Similarly, Mike Grenier in showing the similarities between the Trivium and the Slow Education movement says, -˜first, children must learn to love language, to admire its tricksy spirit and to play with it.' And Carl Hendrick writes a marvellous chapter on his take on the Trivium, focusing on dialogue via the work of Mikhail Bakthtin and a particularly neat analysis of the difference between and the importance of monologue and dialogue.

    It's a book full of gems and my copy is full of underscores and notes. A final reference to a brilliant description of robust extended project qualifications from Dr John L Taylor: -˜At its best, an EPQ is not just a dry run for a university dissertation, but is also a journey of personal exploration; a means of gaining the Socratic wisdom that comes through having seen a problem or issue through the lens of alternative perspectives.'

    Bring on the philosopher kids-¦
  2. Martin Robinson's first book, Trivium 21c, struck a chord with educational professionals who were perplexed and frustrated by a commonly occurring portrayal of pedagogy as a struggle between -˜traditionalist' and -˜progressive' approaches. Trivium 21c asserted that by drawing on the practices of the past, a balanced educational model could be created in which students develop a body of knowledge, a capacity to analyse and an ability to communicate effectively. Employing an engaging style, which in itself embodied the meshing of the old and the new through the combination of a classical lyricism with contemporary wit, Robinson's book caused many teachers to experience a -˜this is it, this is the answer' moment. As a result, schools around the UK began to experiment with Robinson's model and his new book, Trivium in Practice, provides an insight into the experiences of some of these schools.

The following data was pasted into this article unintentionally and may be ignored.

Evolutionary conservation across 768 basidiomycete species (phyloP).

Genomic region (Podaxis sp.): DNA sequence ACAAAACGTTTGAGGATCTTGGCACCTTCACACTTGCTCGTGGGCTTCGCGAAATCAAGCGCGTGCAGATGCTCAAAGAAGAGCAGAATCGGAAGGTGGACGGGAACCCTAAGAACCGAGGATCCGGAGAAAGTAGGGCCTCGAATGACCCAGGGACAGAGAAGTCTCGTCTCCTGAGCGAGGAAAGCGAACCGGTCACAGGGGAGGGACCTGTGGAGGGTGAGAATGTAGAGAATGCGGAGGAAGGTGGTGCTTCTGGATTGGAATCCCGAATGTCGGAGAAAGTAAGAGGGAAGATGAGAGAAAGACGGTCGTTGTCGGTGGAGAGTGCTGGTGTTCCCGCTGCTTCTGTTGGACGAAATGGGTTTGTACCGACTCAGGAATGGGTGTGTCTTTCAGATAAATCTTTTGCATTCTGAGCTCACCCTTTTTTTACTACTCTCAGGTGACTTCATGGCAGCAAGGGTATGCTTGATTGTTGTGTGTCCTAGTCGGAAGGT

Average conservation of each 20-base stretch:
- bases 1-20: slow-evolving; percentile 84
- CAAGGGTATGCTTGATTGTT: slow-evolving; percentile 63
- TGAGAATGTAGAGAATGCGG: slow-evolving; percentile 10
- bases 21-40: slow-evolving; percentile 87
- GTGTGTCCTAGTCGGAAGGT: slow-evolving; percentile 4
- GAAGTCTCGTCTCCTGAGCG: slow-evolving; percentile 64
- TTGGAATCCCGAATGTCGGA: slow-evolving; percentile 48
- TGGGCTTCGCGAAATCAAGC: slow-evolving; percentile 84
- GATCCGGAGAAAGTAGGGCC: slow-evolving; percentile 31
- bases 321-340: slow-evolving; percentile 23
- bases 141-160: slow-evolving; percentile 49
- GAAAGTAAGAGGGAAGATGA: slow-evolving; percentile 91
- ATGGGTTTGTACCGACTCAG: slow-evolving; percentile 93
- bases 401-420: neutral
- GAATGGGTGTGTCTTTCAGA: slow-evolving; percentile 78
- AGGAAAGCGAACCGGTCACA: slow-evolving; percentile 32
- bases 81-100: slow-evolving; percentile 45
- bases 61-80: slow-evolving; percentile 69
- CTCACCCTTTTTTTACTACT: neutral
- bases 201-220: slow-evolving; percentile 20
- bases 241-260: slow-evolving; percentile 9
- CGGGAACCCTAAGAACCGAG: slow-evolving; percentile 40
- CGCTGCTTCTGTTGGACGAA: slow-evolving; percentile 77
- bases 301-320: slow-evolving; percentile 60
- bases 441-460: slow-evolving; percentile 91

One of the immediately striking things about the book is the diversity of schools types portrayed. It would be easy to assume that institutions attracted by an educational model drawing on a classical tradition would largely come from the -˜old school' independent sector. Indeed private schools are represented here but they are joined by various state schools serving a diverse range of socio-economic groups. Clearly, the Trivium resonates across the educational landscape.